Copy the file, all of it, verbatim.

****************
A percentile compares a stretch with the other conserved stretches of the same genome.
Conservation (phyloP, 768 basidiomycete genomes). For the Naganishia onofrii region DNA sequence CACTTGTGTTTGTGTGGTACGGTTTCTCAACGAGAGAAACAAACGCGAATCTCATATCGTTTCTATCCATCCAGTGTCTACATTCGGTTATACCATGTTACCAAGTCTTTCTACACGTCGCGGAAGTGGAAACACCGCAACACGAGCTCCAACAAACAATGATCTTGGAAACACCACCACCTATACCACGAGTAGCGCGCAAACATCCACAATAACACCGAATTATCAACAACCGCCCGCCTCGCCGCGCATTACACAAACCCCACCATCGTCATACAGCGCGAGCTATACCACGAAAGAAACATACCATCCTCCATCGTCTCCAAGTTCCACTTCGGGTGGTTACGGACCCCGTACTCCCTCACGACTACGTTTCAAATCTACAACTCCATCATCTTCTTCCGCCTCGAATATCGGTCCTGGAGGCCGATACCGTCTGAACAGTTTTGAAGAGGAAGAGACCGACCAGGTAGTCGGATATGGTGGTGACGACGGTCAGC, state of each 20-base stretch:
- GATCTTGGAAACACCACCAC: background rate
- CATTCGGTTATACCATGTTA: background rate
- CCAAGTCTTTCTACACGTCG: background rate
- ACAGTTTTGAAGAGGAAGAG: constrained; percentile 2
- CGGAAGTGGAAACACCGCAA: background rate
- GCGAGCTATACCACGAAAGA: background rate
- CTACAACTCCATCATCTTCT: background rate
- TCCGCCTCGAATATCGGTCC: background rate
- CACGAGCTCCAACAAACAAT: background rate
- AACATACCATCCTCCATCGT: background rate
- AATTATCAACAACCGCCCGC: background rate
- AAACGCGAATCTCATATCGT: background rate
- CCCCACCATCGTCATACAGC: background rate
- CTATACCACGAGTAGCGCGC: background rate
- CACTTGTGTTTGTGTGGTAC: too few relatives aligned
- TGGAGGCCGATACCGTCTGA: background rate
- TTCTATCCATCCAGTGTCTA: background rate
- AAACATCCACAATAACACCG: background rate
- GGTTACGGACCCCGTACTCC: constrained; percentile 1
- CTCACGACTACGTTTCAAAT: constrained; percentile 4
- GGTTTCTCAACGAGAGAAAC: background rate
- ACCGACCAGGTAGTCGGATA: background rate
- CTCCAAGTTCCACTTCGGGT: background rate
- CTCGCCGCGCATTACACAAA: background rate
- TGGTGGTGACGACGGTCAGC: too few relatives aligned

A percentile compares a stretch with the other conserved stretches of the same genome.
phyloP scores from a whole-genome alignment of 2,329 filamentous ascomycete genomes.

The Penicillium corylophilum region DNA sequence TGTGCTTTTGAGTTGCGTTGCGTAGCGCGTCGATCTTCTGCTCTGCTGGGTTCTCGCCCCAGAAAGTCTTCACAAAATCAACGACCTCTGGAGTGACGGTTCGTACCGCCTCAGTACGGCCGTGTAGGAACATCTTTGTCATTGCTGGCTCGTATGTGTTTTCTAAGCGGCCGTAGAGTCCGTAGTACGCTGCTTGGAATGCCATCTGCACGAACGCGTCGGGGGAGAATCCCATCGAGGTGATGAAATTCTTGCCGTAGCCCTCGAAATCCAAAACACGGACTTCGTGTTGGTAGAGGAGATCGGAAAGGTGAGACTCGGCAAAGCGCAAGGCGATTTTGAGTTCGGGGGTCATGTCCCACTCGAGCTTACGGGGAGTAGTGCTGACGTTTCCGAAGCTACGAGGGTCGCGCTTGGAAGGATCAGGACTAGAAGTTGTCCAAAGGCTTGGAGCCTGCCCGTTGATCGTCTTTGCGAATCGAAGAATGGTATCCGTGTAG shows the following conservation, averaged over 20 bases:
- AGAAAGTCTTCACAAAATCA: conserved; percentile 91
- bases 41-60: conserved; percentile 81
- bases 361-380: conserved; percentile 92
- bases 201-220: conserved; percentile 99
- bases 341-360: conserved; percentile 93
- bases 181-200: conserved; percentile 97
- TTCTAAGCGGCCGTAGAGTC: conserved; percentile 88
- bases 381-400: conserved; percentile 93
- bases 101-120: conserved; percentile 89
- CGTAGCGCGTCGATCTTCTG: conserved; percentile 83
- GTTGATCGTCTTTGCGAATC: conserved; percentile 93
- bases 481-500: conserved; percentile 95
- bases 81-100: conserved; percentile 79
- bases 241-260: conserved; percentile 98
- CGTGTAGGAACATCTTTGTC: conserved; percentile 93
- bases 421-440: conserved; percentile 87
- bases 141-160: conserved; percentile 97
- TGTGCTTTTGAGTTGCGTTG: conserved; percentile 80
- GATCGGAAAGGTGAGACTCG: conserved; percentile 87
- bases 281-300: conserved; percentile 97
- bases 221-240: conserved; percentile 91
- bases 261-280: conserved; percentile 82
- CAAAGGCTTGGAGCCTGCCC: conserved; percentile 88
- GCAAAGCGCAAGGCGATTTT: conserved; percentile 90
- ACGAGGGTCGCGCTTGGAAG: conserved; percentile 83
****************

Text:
A percentile compares a stretch with the other conserved stretches of the same genome.
Conservation (phyloP, 768 basidiomycete genomes). For the Naganishia onofrii region DNA sequence CACTTGTGTTTGTGTGGTACGGTTTCTCAACGAGAGAAACAAACGCGAATCTCATATCGTTTCTATCCATCCAGTGTCTACATTCGGTTATACCATGTTACCAAGTCTTTCTACACGTCGCGGAAGTGGAAACACCGCAACACGAGCTCCAACAAACAATGATCTTGGAAACACCACCACCTATACCACGAGTAGCGCGCAAACATCCACAATAACACCGAATTATCAACAACCGCCCGCCTCGCCGCGCATTACACAAACCCCACCATCGTCATACAGCGCGAGCTATACCACGAAAGAAACATACCATCCTCCATCGTCTCCAAGTTCCACTTCGGGTGGTTACGGACCCCGTACTCCCTCACGACTACGTTTCAAATCTACAACTCCATCATCTTCTTCCGCCTCGAATATCGGTCCTGGAGGCCGATACCGTCTGAACAGTTTTGAAGAGGAAGAGACCGACCAGGTAGTCGGATATGGTGGTGACGACGGTCAGC, state of each 20-base stretch:
- GATCTTGGAAACACCACCAC: background rate
- CATTCGGTTATACCATGTTA: background rate
- CCAAGTCTTTCTACACGTCG: background rate
- ACAGTTTTGAAGAGGAAGAG: constrained; percentile 2
- CGGAAGTGGAAACACCGCAA: background rate
- GCGAGCTATACCACGAAAGA: background rate
- CTACAACTCCATCATCTTCT: background rate
- TCCGCCTCGAATATCGGTCC: background rate
- CACGAGCTCCAACAAACAAT: background rate
- AACATACCATCCTCCATCGT: background rate
- AATTATCAACAACCGCCCGC: background rate
- AAACGCGAATCTCATATCGT: background rate
- CCCCACCATCGTCATACAGC: background rate
- CTATACCACGAGTAGCGCGC: background rate
- CACTTGTGTTTGTGTGGTAC: too few relatives aligned
- TGGAGGCCGATACCGTCTGA: background rate
- TTCTATCCATCCAGTGTCTA: background rate
- AAACATCCACAATAACACCG: background rate
- GGTTACGGACCCCGTACTCC: constrained; percentile 1
- CTCACGACTACGTTTCAAAT: constrained; percentile 4
- GGTTTCTCAACGAGAGAAAC: background rate
- ACCGACCAGGTAGTCGGATA: background rate
- CTCCAAGTTCCACTTCGGGT: background rate
- CTCGCCGCGCATTACACAAA: background rate
- TGGTGGTGACGACGGTCAGC: too few relatives aligned

A percentile compares a stretch with the other conserved stretches of the same genome.
phyloP scores from a whole-genome alignment of 2,329 filamentous ascomycete genomes.

The Penicillium corylophilum region DNA sequence TGTGCTTTTGAGTTGCGTTGCGTAGCGCGTCGATCTTCTGCTCTGCTGGGTTCTCGCCCCAGAAAGTCTTCACAAAATCAACGACCTCTGGAGTGACGGTTCGTACCGCCTCAGTACGGCCGTGTAGGAACATCTTTGTCATTGCTGGCTCGTATGTGTTTTCTAAGCGGCCGTAGAGTCCGTAGTACGCTGCTTGGAATGCCATCTGCACGAACGCGTCGGGGGAGAATCCCATCGAGGTGATGAAATTCTTGCCGTAGCCCTCGAAATCCAAAACACGGACTTCGTGTTGGTAGAGGAGATCGGAAAGGTGAGACTCGGCAAAGCGCAAGGCGATTTTGAGTTCGGGGGTCATGTCCCACTCGAGCTTACGGGGAGTAGTGCTGACGTTTCCGAAGCTACGAGGGTCGCGCTTGGAAGGATCAGGACTAGAAGTTGTCCAAAGGCTTGGAGCCTGCCCGTTGATCGTCTTTGCGAATCGAAGAATGGTATCCGTGTAG shows the following conservation, averaged over 20 bases:
- AGAAAGTCTTCACAAAATCA: conserved; percentile 91
- bases 41-60: conserved; percentile 81
- bases 361-380: conserved; percentile 92
- bases 201-220: conserved; percentile 99
- bases 341-360: conserved; percentile 93
- bases 181-200: conserved; percentile 97
- TTCTAAGCGGCCGTAGAGTC: conserved; percentile 88
- bases 381-400: conserved; percentile 93
- bases 101-120: conserved; percentile 89
- CGTAGCGCGTCGATCTTCTG: conserved; percentile 83
- GTTGATCGTCTTTGCGAATC: conserved; percentile 93
- bases 481-500: conserved; percentile 95
- bases 81-100: conserved; percentile 79
- bases 241-260: conserved; percentile 98
- CGTGTAGGAACATCTTTGTC: conserved; percentile 93
- bases 421-440: conserved; percentile 87
- bases 141-160: conserved; percentile 97
- TGTGCTTTTGAGTTGCGTTG: conserved; percentile 80
- GATCGGAAAGGTGAGACTCG: conserved; percentile 87
- bases 281-300: conserved; percentile 97
- bases 221-240: conserved; percentile 91
- bases 261-280: conserved; percentile 82
- CAAAGGCTTGGAGCCTGCCC: conserved; percentile 88
- GCAAAGCGCAAGGCGATTTT: conserved; percentile 90
- ACGAGGGTCGCGCTTGGAAG: conserved; percentile 83